A Story from Grist Magazine
- I thought you might be interested in this feature in Grist Magazine:
Take a Peak, by Amanda Griscom Little. An interview with peak-oil provocateur Matthew Simmons.
- For those who don't believe we have peaked out already on oil supply,
there's really even more urgency to reduce burning oil for the purpose
of slowing accelerating global warming. That is to preserve the
safety of our climate from catastrophic global warming:
Both problems have approximately the same solution however. Simmons
hits the nail on the head in that respect, but the nail won't sink
into the American mindset unless the president greases it with a
speech to the nation. That is unlikely to happen any time soon, of
Quote from Grist interview with peak-oil provocateur Matthew Simmons:
There's nothing we can do to solve our problems, but everything we do
that helps is a bridge to buy us time. Ultimately, we have to actually
create some new forms of energy that don't exist today. Solar and wind
are, of course, electricity, so not helpful near-term on the
transportation front, which is the most intractable part of the
problem. Biofuels need to be intensely examined, but corn-based
ethanol is a scam because it requires such intensive oil inputs.
What about the shift to hybrid engines and, ultimately, hydrogen?
There are some 220 million cars currently on the road in the U.S.
alone. The problem with that concept, which so many people think is
the way you end the energy war, is it will take 30 years to turn over
the entire vehicle fleet. We don't have 15 or 20 years, much less 30.
We need to think on a grander scale. We have to find, for instance,
far more energy-efficient methods of transporting products by rail and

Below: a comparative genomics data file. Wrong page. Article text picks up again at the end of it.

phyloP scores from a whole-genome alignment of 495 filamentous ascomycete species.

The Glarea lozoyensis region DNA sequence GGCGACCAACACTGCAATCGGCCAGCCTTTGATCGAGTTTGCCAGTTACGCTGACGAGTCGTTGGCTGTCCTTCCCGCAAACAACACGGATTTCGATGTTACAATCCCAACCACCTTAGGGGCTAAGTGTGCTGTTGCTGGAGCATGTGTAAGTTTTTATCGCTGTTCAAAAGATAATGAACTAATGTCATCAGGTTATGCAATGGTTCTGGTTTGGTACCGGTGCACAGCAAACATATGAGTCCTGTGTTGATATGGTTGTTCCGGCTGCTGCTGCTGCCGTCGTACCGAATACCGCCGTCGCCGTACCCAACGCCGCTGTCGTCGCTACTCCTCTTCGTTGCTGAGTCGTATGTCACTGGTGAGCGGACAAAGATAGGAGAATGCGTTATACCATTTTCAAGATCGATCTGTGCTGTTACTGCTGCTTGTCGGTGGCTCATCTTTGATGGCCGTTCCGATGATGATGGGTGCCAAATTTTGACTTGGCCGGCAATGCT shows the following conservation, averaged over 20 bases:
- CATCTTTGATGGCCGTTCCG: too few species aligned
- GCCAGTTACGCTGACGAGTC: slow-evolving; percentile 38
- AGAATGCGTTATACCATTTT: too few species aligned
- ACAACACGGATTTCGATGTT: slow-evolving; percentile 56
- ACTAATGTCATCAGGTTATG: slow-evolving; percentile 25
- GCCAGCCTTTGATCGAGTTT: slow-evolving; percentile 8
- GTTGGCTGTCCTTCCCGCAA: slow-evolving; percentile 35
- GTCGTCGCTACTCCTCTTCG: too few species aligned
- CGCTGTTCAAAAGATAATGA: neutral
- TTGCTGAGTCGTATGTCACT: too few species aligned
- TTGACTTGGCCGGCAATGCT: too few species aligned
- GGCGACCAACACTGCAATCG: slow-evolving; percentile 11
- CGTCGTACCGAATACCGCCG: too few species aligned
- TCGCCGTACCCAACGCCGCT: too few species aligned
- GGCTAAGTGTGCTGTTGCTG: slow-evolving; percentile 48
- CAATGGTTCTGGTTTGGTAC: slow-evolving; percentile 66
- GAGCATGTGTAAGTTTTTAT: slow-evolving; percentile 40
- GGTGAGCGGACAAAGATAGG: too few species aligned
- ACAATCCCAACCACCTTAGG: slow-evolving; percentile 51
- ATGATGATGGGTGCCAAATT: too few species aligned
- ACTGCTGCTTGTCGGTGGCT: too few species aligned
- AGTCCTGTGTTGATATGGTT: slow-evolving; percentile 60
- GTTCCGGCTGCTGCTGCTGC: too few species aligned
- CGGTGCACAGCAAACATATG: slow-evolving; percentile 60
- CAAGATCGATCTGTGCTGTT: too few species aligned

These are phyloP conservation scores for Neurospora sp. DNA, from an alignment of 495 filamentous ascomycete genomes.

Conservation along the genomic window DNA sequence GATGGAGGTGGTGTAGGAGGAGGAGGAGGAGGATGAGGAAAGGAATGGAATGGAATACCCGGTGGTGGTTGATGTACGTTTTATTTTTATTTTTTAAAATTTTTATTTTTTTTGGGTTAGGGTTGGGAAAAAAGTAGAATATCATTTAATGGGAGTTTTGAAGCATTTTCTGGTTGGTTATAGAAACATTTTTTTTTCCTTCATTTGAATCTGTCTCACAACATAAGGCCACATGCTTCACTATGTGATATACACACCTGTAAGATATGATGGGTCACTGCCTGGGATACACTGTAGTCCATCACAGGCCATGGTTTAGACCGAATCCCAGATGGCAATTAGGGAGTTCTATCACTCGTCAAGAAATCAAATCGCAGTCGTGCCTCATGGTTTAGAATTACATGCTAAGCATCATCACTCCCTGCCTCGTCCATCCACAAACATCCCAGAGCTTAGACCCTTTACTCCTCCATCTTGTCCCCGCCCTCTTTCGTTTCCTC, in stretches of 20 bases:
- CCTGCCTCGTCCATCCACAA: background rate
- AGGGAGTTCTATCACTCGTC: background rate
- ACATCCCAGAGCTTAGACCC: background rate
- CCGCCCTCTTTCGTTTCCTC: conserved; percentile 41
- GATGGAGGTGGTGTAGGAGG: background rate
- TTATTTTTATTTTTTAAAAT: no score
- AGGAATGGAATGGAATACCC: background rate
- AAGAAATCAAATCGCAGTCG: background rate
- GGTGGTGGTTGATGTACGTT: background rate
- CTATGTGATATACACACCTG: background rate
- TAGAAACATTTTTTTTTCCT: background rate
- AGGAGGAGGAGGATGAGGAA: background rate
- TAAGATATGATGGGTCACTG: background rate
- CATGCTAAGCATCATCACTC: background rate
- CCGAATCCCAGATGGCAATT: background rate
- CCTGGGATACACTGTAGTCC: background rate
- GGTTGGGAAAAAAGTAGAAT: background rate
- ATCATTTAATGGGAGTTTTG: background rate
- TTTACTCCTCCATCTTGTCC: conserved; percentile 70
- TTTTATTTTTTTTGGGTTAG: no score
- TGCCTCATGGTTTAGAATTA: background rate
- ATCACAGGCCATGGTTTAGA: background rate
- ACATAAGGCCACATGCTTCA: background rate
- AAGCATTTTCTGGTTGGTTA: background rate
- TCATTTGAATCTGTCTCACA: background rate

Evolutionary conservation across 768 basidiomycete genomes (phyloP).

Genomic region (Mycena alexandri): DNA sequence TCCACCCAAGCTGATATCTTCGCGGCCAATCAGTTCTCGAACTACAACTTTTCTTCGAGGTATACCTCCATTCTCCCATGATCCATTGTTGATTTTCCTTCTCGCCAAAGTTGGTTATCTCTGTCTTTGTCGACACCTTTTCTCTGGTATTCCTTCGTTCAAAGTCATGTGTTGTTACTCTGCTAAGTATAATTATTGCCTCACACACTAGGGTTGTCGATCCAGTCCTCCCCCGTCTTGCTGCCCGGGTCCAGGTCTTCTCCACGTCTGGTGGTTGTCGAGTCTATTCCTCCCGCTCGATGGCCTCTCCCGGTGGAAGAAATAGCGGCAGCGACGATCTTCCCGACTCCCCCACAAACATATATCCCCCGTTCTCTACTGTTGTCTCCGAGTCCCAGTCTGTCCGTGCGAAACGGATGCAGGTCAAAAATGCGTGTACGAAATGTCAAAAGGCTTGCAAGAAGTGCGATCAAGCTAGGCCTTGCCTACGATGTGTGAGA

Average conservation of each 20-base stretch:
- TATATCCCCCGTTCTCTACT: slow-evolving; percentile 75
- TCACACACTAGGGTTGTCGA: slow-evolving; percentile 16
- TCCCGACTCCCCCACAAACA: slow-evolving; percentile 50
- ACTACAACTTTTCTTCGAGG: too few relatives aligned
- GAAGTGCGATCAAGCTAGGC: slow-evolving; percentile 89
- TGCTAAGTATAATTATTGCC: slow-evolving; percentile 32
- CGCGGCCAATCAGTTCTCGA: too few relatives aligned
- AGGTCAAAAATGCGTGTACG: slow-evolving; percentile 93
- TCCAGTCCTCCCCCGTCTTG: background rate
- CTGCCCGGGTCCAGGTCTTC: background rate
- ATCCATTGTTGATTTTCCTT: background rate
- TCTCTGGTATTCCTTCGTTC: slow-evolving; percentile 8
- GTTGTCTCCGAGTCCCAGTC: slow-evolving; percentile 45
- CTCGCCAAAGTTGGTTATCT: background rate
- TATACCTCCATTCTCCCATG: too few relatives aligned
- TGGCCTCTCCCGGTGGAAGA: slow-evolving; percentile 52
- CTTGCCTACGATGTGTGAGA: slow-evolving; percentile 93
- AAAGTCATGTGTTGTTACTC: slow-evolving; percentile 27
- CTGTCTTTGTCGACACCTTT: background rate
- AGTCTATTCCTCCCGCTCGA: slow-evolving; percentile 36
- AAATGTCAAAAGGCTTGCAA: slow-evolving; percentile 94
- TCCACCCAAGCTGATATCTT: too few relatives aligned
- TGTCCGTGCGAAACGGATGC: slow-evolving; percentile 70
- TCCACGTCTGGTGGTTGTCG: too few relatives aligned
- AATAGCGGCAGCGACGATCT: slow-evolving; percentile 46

ship rather than trucks. We have to liberate the workforce from
office-based jobs and let them work in their village, through the
modern technology of emails and faxes and video conferencing. We have
to address the distribution of food: Much of the food in supermarkets
today comes from at least a continent or two away. We need to return
to local farms. And we have to attack globalization: As energy prices
soar, manufacturing things close to home will begin to make sense again.
--- In firstname.lastname@example.org, rickrise@e... wrote:
> I thought you might be interested in this feature in Grist Magazine:
> Take a Peak, by Amanda Griscom Little. An interview with peak-oil
provocateur Matthew Simmons.
- --- Mike Neuman <mtneuman@...> wrote:
[...] but the
> nail won't sinkYEAH, sure, a greasey Texan could HELP here BUT at the
> into the American mindset unless the president
> greases it with a
> speech to the nation. [...]
same time there are mid-term elections coming up
relatvely soon and if the opposition has a united
voice on this it could also help... I also prefer a
different metaphor than a coffin for the "American
mindset"... how about a plant that requires fertilizer
and water (if only drip-irrigation)?
> Quote from Grist interview with peak-oil provocateurconcept, which so many
> Matthew Simmons: [...] The problem with that
> people think isYEAH, and the car companies themselves are now saying
> the way you end the energy war, is it will take 30
> years to turn over
> the entire vehicle fleet. We don't have 15 or 20
> years, much less 30.
a widespread workable hydrogen scheme cant happen at a
technical level for 20 years anyway, so this would